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New Cancer Center head: ‘aspire to cure cancers’

Photo by New Haven Register
Thomas Lynch at the new Smilow Cancer Hospital, slated to open this fall.

Thomas J. Lynch Jr., M.D., an alumnus of Yale College and the School of Medicine who is renowned for his research on the relationship between genetic variations and the effectiveness of cancer therapies, has been named director of Yale Cancer Center (YCC) and physician-in-chief of the new Smilow Cancer Hospital, which will open in October 2009. YCC is southern New England’s only comprehensive cancer center designated by the National Cancer Institute and one of only 40 in the nation.

At a February reception marking his appointment, Lynch urged his new School of Medicine colleagues to think big. “I think we need to aspire to cure cancers, not just to help people live a bit longer,” Lynch said. “We need to actually say, ‘We’re going to increase the cure rate of women with breast cancer, of men with lung cancer or prostate cancer, of men and women with colon cancer.’ And I can’t think of a better place than Yale Cancer Center to begin that process.”

Lynch comes to Yale from Harvard Medical School and Massachusetts General Hospital (MGH), where he was professor of medicine and chief of hematology/oncology at MGH Cancer Center. “Tom is an incredibly dynamic thinker and leader,” says Dean Robert J. Alpern, M.D., Ensign Professor of Medicine. “He brings enormous vision and experience in cancer care, research, and education. We needed someone who knows what we need to do and with a vision to take us there, and Tom’s that person.”

An authority on lung cancer, Lynch has conducted dozens of studies of how small differences in patients’ genomes, or in the genetic makeup of tumors, can have a significant impact on the success of anti-cancer agents.

For example, in 2008, the Journal of Clinical Oncology published the results of a multicenter clinical trial led by Lynch which showed that lung cancer patients with mutations in a gene known as EGFR did twice as well after treatment with the drug gefenitib (Iressa) than do patients in the general population after standard chemotherapy.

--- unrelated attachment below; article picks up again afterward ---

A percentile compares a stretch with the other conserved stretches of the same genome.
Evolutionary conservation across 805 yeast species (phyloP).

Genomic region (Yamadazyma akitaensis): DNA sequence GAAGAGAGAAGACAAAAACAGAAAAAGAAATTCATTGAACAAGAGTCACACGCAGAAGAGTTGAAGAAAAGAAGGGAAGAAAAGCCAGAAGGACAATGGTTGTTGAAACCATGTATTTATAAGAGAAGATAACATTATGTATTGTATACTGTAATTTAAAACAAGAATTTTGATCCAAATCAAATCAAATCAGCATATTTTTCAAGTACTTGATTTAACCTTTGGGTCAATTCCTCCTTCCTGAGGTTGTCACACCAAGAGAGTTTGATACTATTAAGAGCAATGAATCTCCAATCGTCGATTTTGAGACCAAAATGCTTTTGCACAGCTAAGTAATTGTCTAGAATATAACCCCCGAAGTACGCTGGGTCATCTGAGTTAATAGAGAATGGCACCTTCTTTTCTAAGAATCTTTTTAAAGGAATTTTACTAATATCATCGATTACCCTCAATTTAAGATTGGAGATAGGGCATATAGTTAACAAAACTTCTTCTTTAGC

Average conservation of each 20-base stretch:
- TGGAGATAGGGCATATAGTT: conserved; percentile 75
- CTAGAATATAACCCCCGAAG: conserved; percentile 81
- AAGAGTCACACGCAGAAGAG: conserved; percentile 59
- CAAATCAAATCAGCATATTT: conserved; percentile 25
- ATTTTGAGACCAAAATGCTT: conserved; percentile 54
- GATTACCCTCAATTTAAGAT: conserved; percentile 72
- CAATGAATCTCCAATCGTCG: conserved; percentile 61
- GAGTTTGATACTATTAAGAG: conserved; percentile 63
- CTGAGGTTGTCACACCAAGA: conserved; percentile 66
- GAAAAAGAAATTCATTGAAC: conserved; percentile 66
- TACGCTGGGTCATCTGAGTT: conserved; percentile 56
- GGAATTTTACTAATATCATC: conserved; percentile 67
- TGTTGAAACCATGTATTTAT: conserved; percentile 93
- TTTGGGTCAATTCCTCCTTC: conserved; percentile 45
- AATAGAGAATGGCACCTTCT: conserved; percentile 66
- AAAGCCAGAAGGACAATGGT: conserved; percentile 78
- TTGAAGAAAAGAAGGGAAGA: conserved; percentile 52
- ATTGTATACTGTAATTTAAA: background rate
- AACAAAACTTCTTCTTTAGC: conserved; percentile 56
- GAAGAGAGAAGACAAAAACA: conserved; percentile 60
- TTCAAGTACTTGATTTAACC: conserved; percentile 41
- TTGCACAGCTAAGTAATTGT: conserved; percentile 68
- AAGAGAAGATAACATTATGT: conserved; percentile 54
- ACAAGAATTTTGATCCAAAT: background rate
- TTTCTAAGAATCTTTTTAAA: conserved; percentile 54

Lynch believes that such research will make “personalized” therapy for many more cancers available very soon. “There are several reasons why this is so important,” he says. “First, patients want drugs that work. Second, insurance companies and society want to pay for drugs that are given to patients whom they will benefit, —they want to pay for things that actually make a big difference.”

Lynch will also oversee a new institute for cancer biology at Yale’s 136-acre West Campus, for which he will recruit a director and senior and junior scientists in the fields of cell signaling, cancer immunology, and drug development.

As a founder of the Boston-based Kenneth B. Schwartz Center for the Promotion of Caregiver/Patient Relations, Lynch says he believes the very best care for cancer patients is as important as cutting-edge research, and that he will continue to focus on patient care at Yale.

“We’re delighted that Dr. Lynch will provide the medical leadership that interweaves clinical expertise with compassionate, family-centered care for our patients,” says Marna P. Borgstrom, M.P.H., CEO and president of Yale-New Haven Hospital. Smilow Cancer Hospital at Yale-New Haven, opening this fall, is expected to become the most comprehensive cancer care facility in New England.

Lynch received his undergraduate degree from Yale College in 1982 and his medical degree from the School of Medicine in 1986. He completed his internship and residency at MGH, and after completing a fellowship in medical oncology at the Dana-Farber Cancer Institute, joined the MGH medical staff in 1993.

“For far too long,” Lynch says, “we’ve accepted very modest gains as being triumphs in cancer therapy, but patients and family members want to know, ‘Can I be cured of this?’ We need to rededicate our efforts to make major advances in cancer therapy.”